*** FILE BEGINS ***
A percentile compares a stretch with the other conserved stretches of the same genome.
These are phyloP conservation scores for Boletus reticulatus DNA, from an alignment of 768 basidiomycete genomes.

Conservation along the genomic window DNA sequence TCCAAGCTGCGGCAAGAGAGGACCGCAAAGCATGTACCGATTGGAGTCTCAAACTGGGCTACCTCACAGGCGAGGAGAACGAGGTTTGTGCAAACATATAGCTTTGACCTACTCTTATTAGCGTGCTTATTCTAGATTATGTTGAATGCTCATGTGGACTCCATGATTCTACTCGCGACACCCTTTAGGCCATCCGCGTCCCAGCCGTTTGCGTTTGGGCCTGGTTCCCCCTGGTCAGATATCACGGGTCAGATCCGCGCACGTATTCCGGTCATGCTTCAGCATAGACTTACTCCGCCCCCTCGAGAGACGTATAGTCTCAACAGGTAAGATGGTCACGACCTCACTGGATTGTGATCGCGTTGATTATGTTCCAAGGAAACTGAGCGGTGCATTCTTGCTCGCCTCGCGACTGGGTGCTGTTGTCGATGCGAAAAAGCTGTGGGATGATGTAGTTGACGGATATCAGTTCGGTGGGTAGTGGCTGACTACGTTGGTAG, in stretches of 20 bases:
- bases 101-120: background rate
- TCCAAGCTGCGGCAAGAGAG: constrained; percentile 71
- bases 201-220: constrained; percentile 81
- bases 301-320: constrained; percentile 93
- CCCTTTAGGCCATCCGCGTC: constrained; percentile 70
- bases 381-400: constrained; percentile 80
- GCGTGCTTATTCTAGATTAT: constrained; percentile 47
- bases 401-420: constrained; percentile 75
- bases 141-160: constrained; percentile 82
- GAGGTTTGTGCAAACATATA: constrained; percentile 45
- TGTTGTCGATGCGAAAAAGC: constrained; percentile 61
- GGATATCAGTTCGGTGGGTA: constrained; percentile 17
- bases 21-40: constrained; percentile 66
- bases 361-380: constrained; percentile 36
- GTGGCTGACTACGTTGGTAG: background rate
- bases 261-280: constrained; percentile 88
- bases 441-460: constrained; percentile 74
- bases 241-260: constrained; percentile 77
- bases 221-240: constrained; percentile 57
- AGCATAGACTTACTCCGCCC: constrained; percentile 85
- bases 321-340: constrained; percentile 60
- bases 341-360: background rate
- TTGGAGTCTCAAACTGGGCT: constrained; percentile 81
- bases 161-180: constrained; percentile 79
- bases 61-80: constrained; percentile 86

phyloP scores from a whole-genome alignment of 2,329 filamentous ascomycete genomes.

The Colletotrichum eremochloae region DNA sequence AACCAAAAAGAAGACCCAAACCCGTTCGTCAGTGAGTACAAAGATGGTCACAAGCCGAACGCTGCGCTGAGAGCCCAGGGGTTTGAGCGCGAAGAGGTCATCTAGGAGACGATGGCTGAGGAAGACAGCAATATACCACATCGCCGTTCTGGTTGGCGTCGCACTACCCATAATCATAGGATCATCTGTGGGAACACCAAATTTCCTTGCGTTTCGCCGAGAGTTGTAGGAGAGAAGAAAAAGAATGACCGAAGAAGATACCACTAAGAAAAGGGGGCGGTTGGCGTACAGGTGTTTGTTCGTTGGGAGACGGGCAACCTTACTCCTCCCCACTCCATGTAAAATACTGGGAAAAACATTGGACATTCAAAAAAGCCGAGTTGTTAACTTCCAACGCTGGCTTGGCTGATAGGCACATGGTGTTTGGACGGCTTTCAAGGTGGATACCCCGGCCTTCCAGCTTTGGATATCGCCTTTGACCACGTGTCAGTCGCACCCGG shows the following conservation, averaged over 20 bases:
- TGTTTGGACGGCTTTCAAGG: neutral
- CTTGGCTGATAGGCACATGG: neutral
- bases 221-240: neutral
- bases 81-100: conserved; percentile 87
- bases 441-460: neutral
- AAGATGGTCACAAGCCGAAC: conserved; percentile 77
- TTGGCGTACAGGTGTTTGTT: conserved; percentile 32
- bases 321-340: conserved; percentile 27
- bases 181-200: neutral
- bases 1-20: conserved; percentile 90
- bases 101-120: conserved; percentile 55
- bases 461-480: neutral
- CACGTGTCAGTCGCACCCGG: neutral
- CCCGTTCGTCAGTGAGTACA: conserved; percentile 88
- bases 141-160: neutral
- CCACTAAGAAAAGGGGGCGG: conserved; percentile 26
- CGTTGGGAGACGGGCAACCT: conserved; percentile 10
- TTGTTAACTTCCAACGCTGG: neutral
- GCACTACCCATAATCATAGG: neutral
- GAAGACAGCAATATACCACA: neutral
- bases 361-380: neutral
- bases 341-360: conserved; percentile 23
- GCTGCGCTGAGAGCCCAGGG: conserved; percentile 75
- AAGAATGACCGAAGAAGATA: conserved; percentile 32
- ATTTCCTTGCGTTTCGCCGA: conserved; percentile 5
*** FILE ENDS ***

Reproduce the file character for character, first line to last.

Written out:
A percentile compares a stretch with the other conserved stretches of the same genome.
These are phyloP conservation scores for Boletus reticulatus DNA, from an alignment of 768 basidiomycete genomes.

Conservation along the genomic window DNA sequence TCCAAGCTGCGGCAAGAGAGGACCGCAAAGCATGTACCGATTGGAGTCTCAAACTGGGCTACCTCACAGGCGAGGAGAACGAGGTTTGTGCAAACATATAGCTTTGACCTACTCTTATTAGCGTGCTTATTCTAGATTATGTTGAATGCTCATGTGGACTCCATGATTCTACTCGCGACACCCTTTAGGCCATCCGCGTCCCAGCCGTTTGCGTTTGGGCCTGGTTCCCCCTGGTCAGATATCACGGGTCAGATCCGCGCACGTATTCCGGTCATGCTTCAGCATAGACTTACTCCGCCCCCTCGAGAGACGTATAGTCTCAACAGGTAAGATGGTCACGACCTCACTGGATTGTGATCGCGTTGATTATGTTCCAAGGAAACTGAGCGGTGCATTCTTGCTCGCCTCGCGACTGGGTGCTGTTGTCGATGCGAAAAAGCTGTGGGATGATGTAGTTGACGGATATCAGTTCGGTGGGTAGTGGCTGACTACGTTGGTAG, in stretches of 20 bases:
- bases 101-120: background rate
- TCCAAGCTGCGGCAAGAGAG: constrained; percentile 71
- bases 201-220: constrained; percentile 81
- bases 301-320: constrained; percentile 93
- CCCTTTAGGCCATCCGCGTC: constrained; percentile 70
- bases 381-400: constrained; percentile 80
- GCGTGCTTATTCTAGATTAT: constrained; percentile 47
- bases 401-420: constrained; percentile 75
- bases 141-160: constrained; percentile 82
- GAGGTTTGTGCAAACATATA: constrained; percentile 45
- TGTTGTCGATGCGAAAAAGC: constrained; percentile 61
- GGATATCAGTTCGGTGGGTA: constrained; percentile 17
- bases 21-40: constrained; percentile 66
- bases 361-380: constrained; percentile 36
- GTGGCTGACTACGTTGGTAG: background rate
- bases 261-280: constrained; percentile 88
- bases 441-460: constrained; percentile 74
- bases 241-260: constrained; percentile 77
- bases 221-240: constrained; percentile 57
- AGCATAGACTTACTCCGCCC: constrained; percentile 85
- bases 321-340: constrained; percentile 60
- bases 341-360: background rate
- TTGGAGTCTCAAACTGGGCT: constrained; percentile 81
- bases 161-180: constrained; percentile 79
- bases 61-80: constrained; percentile 86

phyloP scores from a whole-genome alignment of 2,329 filamentous ascomycete genomes.

The Colletotrichum eremochloae region DNA sequence AACCAAAAAGAAGACCCAAACCCGTTCGTCAGTGAGTACAAAGATGGTCACAAGCCGAACGCTGCGCTGAGAGCCCAGGGGTTTGAGCGCGAAGAGGTCATCTAGGAGACGATGGCTGAGGAAGACAGCAATATACCACATCGCCGTTCTGGTTGGCGTCGCACTACCCATAATCATAGGATCATCTGTGGGAACACCAAATTTCCTTGCGTTTCGCCGAGAGTTGTAGGAGAGAAGAAAAAGAATGACCGAAGAAGATACCACTAAGAAAAGGGGGCGGTTGGCGTACAGGTGTTTGTTCGTTGGGAGACGGGCAACCTTACTCCTCCCCACTCCATGTAAAATACTGGGAAAAACATTGGACATTCAAAAAAGCCGAGTTGTTAACTTCCAACGCTGGCTTGGCTGATAGGCACATGGTGTTTGGACGGCTTTCAAGGTGGATACCCCGGCCTTCCAGCTTTGGATATCGCCTTTGACCACGTGTCAGTCGCACCCGG shows the following conservation, averaged over 20 bases:
- TGTTTGGACGGCTTTCAAGG: neutral
- CTTGGCTGATAGGCACATGG: neutral
- bases 221-240: neutral
- bases 81-100: conserved; percentile 87
- bases 441-460: neutral
- AAGATGGTCACAAGCCGAAC: conserved; percentile 77
- TTGGCGTACAGGTGTTTGTT: conserved; percentile 32
- bases 321-340: conserved; percentile 27
- bases 181-200: neutral
- bases 1-20: conserved; percentile 90
- bases 101-120: conserved; percentile 55
- bases 461-480: neutral
- CACGTGTCAGTCGCACCCGG: neutral
- CCCGTTCGTCAGTGAGTACA: conserved; percentile 88
- bases 141-160: neutral
- CCACTAAGAAAAGGGGGCGG: conserved; percentile 26
- CGTTGGGAGACGGGCAACCT: conserved; percentile 10
- TTGTTAACTTCCAACGCTGG: neutral
- GCACTACCCATAATCATAGG: neutral
- GAAGACAGCAATATACCACA: neutral
- bases 361-380: neutral
- bases 341-360: conserved; percentile 23
- GCTGCGCTGAGAGCCCAGGG: conserved; percentile 75
- AAGAATGACCGAAGAAGATA: conserved; percentile 32
- ATTTCCTTGCGTTTCGCCGA: conserved; percentile 5